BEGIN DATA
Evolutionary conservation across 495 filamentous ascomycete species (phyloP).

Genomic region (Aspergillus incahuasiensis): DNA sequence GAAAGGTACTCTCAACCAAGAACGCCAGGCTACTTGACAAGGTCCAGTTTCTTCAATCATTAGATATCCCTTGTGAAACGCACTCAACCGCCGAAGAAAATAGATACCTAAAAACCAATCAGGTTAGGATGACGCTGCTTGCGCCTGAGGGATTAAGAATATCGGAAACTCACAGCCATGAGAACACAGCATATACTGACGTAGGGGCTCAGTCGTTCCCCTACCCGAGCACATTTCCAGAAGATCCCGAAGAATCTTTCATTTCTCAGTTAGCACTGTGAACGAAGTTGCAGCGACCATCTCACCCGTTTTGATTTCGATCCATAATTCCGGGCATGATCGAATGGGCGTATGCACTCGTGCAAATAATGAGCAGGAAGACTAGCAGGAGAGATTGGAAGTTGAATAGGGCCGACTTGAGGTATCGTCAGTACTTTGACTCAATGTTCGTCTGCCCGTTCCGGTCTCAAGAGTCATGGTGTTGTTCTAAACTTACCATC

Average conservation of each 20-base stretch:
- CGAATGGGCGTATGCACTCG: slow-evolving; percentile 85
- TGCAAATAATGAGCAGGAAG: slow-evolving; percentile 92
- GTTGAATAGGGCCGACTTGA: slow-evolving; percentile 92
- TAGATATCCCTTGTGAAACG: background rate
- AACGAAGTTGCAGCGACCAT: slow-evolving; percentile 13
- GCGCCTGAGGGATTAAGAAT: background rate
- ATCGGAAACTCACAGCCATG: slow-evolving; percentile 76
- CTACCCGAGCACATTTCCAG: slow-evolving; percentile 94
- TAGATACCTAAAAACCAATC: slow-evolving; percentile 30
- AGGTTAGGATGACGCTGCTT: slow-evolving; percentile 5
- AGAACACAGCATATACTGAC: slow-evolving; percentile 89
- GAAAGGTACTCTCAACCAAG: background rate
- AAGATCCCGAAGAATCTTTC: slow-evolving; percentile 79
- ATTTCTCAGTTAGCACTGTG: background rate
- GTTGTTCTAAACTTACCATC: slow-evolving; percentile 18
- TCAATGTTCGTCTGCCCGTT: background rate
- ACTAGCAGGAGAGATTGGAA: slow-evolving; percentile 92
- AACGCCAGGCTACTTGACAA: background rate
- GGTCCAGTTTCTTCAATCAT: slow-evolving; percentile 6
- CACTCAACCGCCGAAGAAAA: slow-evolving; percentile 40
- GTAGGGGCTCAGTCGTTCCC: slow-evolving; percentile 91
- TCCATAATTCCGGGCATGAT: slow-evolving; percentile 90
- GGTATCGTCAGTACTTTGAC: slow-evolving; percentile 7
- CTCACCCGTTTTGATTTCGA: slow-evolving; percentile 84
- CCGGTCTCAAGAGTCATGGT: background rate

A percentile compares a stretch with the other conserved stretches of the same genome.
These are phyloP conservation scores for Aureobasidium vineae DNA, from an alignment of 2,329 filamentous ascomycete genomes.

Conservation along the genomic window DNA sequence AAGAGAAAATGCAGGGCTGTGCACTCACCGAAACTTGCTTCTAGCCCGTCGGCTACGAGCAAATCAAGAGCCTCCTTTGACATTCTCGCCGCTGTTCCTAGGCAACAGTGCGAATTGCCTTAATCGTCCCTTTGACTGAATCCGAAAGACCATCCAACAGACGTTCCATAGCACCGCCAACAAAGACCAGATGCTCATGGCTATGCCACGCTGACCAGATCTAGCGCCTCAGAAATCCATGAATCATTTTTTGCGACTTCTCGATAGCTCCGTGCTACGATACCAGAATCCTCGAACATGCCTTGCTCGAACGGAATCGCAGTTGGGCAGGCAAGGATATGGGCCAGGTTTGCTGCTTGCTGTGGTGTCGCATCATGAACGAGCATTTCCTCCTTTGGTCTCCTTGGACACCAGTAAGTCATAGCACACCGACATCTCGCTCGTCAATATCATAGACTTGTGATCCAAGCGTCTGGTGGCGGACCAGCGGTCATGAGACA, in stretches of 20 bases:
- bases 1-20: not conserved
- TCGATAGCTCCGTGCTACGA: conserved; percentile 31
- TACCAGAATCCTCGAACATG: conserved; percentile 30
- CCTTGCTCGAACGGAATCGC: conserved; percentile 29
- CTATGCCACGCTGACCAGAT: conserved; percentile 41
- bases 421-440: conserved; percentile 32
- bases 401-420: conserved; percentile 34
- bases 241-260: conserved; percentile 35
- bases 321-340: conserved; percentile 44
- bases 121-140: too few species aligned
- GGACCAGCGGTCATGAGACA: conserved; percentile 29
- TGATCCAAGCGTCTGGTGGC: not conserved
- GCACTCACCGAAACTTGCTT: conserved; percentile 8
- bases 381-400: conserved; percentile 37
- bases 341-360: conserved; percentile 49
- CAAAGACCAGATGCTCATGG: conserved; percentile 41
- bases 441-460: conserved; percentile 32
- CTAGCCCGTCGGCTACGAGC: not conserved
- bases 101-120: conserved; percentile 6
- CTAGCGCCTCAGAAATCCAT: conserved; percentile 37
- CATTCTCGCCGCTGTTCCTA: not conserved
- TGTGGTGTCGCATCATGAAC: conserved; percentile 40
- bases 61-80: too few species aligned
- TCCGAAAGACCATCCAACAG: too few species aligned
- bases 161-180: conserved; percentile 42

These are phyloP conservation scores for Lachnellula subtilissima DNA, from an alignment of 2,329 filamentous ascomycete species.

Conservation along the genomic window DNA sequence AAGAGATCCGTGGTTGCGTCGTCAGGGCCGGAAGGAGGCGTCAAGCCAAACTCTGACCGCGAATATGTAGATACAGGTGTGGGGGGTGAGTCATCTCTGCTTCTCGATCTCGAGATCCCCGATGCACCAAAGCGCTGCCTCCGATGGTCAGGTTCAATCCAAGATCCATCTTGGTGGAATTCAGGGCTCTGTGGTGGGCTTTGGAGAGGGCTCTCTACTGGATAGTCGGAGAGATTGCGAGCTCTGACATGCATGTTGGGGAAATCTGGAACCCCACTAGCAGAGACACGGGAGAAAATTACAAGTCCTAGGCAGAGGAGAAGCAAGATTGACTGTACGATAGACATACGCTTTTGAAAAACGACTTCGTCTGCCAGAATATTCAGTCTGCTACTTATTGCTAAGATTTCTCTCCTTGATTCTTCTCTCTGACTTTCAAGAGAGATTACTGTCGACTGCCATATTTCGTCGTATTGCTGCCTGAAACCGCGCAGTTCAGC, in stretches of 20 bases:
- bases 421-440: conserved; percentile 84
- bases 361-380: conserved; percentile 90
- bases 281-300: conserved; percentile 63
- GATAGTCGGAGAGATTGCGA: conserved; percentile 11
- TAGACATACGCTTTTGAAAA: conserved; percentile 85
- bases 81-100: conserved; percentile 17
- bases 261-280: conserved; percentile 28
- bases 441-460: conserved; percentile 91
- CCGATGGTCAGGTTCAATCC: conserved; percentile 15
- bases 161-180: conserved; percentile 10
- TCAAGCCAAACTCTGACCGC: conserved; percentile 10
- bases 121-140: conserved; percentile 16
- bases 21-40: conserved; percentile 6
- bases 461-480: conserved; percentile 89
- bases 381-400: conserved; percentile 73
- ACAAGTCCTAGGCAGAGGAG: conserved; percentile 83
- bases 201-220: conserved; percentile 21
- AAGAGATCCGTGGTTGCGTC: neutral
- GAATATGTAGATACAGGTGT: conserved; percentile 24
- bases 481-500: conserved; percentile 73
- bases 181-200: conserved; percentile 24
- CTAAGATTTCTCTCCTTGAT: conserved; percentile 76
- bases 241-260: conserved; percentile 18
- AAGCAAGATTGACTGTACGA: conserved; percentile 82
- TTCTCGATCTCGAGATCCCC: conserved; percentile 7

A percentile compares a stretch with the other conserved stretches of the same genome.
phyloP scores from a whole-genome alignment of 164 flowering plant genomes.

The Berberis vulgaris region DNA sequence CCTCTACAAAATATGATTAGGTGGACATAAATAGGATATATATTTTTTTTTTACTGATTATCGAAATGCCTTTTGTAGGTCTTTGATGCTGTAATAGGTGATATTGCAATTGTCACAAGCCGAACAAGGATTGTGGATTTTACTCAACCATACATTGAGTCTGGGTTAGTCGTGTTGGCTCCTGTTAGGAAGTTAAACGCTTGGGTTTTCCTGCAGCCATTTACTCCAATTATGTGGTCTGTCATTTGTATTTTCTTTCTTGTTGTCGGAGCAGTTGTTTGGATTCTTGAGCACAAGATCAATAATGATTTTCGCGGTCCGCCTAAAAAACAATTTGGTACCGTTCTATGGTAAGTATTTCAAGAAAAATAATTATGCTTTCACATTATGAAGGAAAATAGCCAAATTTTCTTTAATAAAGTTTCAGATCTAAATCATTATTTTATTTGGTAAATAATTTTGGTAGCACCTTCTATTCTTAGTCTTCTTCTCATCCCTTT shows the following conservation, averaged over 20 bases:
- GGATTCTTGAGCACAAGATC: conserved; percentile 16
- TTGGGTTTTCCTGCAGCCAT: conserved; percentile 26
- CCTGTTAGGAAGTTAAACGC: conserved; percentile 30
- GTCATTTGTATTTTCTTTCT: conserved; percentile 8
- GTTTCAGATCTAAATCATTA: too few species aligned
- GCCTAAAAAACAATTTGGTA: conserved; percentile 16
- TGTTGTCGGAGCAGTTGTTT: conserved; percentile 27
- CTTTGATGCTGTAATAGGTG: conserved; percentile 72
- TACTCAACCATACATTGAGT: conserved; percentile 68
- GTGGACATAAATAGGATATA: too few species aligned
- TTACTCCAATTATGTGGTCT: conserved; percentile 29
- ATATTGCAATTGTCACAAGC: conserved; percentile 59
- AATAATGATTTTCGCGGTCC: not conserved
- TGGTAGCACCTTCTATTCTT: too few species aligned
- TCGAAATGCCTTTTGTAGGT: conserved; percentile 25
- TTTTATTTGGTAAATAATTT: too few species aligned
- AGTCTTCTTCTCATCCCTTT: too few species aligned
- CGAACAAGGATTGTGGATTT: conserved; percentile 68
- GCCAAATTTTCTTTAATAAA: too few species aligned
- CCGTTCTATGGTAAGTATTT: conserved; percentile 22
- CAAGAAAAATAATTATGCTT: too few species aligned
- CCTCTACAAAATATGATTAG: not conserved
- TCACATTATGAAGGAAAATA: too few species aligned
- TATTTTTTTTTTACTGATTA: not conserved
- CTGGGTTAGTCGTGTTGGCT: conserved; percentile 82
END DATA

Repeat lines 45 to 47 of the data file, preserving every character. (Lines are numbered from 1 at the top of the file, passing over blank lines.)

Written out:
- bases 381-400: conserved; percentile 37
- bases 341-360: conserved; percentile 49
- CAAAGACCAGATGCTCATGG: conserved; percentile 41